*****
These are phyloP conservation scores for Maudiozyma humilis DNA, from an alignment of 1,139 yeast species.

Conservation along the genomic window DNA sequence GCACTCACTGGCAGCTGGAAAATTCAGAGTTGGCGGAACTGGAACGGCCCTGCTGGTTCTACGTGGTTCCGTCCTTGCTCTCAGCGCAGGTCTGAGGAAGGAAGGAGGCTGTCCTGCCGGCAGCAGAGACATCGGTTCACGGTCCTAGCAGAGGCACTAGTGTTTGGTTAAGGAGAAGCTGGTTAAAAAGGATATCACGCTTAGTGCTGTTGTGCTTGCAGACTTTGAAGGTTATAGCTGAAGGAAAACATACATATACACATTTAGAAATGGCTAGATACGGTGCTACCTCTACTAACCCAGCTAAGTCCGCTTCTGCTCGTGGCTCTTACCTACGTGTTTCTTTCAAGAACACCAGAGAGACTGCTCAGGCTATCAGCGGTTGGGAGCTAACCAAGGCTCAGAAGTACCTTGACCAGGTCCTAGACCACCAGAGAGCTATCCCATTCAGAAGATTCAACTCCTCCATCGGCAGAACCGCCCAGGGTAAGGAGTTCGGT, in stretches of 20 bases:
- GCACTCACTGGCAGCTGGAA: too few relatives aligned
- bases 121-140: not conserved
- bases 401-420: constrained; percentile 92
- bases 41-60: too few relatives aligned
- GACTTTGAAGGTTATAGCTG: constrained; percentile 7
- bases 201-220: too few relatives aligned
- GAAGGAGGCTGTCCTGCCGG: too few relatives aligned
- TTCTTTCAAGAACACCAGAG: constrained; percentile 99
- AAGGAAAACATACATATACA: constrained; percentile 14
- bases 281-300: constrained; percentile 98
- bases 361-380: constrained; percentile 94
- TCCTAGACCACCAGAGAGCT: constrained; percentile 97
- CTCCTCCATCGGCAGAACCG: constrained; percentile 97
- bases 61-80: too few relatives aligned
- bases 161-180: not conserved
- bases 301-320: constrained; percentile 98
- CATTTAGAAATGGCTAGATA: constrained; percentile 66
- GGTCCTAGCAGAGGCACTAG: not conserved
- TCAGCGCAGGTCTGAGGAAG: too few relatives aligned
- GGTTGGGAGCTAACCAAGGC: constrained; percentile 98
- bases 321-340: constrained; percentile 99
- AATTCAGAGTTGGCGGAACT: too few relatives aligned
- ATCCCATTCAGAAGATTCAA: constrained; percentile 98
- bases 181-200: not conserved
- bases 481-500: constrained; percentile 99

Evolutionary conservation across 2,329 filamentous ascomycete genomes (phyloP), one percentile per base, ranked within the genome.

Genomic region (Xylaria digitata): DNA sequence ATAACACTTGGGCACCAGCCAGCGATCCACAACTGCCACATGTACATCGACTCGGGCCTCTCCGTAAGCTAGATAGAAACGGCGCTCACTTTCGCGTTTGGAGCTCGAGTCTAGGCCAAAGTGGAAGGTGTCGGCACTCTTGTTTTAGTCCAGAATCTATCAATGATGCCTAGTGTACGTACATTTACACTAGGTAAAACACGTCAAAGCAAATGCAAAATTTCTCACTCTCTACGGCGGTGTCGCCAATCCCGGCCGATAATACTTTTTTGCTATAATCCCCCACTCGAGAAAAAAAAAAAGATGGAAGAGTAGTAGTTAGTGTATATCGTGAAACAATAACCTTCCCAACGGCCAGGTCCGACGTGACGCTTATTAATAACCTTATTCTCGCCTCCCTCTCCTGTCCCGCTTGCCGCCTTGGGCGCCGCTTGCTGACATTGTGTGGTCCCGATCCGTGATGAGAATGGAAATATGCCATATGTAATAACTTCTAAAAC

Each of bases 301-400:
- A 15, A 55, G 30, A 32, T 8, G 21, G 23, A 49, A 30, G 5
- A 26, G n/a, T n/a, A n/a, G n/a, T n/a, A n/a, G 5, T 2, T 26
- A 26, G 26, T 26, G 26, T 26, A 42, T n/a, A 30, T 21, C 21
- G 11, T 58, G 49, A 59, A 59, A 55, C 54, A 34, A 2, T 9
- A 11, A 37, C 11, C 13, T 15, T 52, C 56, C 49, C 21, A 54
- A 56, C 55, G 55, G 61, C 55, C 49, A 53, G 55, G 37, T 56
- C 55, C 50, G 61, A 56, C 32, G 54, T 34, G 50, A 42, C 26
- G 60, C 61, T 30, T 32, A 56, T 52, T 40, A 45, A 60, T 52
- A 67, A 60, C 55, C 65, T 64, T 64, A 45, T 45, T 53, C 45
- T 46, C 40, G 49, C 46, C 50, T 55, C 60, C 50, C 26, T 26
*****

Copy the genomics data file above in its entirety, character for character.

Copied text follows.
These are phyloP conservation scores for Maudiozyma humilis DNA, from an alignment of 1,139 yeast species.

Conservation along the genomic window DNA sequence GCACTCACTGGCAGCTGGAAAATTCAGAGTTGGCGGAACTGGAACGGCCCTGCTGGTTCTACGTGGTTCCGTCCTTGCTCTCAGCGCAGGTCTGAGGAAGGAAGGAGGCTGTCCTGCCGGCAGCAGAGACATCGGTTCACGGTCCTAGCAGAGGCACTAGTGTTTGGTTAAGGAGAAGCTGGTTAAAAAGGATATCACGCTTAGTGCTGTTGTGCTTGCAGACTTTGAAGGTTATAGCTGAAGGAAAACATACATATACACATTTAGAAATGGCTAGATACGGTGCTACCTCTACTAACCCAGCTAAGTCCGCTTCTGCTCGTGGCTCTTACCTACGTGTTTCTTTCAAGAACACCAGAGAGACTGCTCAGGCTATCAGCGGTTGGGAGCTAACCAAGGCTCAGAAGTACCTTGACCAGGTCCTAGACCACCAGAGAGCTATCCCATTCAGAAGATTCAACTCCTCCATCGGCAGAACCGCCCAGGGTAAGGAGTTCGGT, in stretches of 20 bases:
- GCACTCACTGGCAGCTGGAA: too few relatives aligned
- bases 121-140: not conserved
- bases 401-420: constrained; percentile 92
- bases 41-60: too few relatives aligned
- GACTTTGAAGGTTATAGCTG: constrained; percentile 7
- bases 201-220: too few relatives aligned
- GAAGGAGGCTGTCCTGCCGG: too few relatives aligned
- TTCTTTCAAGAACACCAGAG: constrained; percentile 99
- AAGGAAAACATACATATACA: constrained; percentile 14
- bases 281-300: constrained; percentile 98
- bases 361-380: constrained; percentile 94
- TCCTAGACCACCAGAGAGCT: constrained; percentile 97
- CTCCTCCATCGGCAGAACCG: constrained; percentile 97
- bases 61-80: too few relatives aligned
- bases 161-180: not conserved
- bases 301-320: constrained; percentile 98
- CATTTAGAAATGGCTAGATA: constrained; percentile 66
- GGTCCTAGCAGAGGCACTAG: not conserved
- TCAGCGCAGGTCTGAGGAAG: too few relatives aligned
- GGTTGGGAGCTAACCAAGGC: constrained; percentile 98
- bases 321-340: constrained; percentile 99
- AATTCAGAGTTGGCGGAACT: too few relatives aligned
- ATCCCATTCAGAAGATTCAA: constrained; percentile 98
- bases 181-200: not conserved
- bases 481-500: constrained; percentile 99

Evolutionary conservation across 2,329 filamentous ascomycete genomes (phyloP), one percentile per base, ranked within the genome.

Genomic region (Xylaria digitata): DNA sequence ATAACACTTGGGCACCAGCCAGCGATCCACAACTGCCACATGTACATCGACTCGGGCCTCTCCGTAAGCTAGATAGAAACGGCGCTCACTTTCGCGTTTGGAGCTCGAGTCTAGGCCAAAGTGGAAGGTGTCGGCACTCTTGTTTTAGTCCAGAATCTATCAATGATGCCTAGTGTACGTACATTTACACTAGGTAAAACACGTCAAAGCAAATGCAAAATTTCTCACTCTCTACGGCGGTGTCGCCAATCCCGGCCGATAATACTTTTTTGCTATAATCCCCCACTCGAGAAAAAAAAAAAGATGGAAGAGTAGTAGTTAGTGTATATCGTGAAACAATAACCTTCCCAACGGCCAGGTCCGACGTGACGCTTATTAATAACCTTATTCTCGCCTCCCTCTCCTGTCCCGCTTGCCGCCTTGGGCGCCGCTTGCTGACATTGTGTGGTCCCGATCCGTGATGAGAATGGAAATATGCCATATGTAATAACTTCTAAAAC

Each of bases 301-400:
- A 15, A 55, G 30, A 32, T 8, G 21, G 23, A 49, A 30, G 5
- A 26, G n/a, T n/a, A n/a, G n/a, T n/a, A n/a, G 5, T 2, T 26
- A 26, G 26, T 26, G 26, T 26, A 42, T n/a, A 30, T 21, C 21
- G 11, T 58, G 49, A 59, A 59, A 55, C 54, A 34, A 2, T 9
- A 11, A 37, C 11, C 13, T 15, T 52, C 56, C 49, C 21, A 54
- A 56, C 55, G 55, G 61, C 55, C 49, A 53, G 55, G 37, T 56
- C 55, C 50, G 61, A 56, C 32, G 54, T 34, G 50, A 42, C 26
- G 60, C 61, T 30, T 32, A 56, T 52, T 40, A 45, A 60, T 52
- A 67, A 60, C 55, C 65, T 64, T 64, A 45, T 45, T 53, C 45
- T 46, C 40, G 49, C 46, C 50, T 55, C 60, C 50, C 26, T 26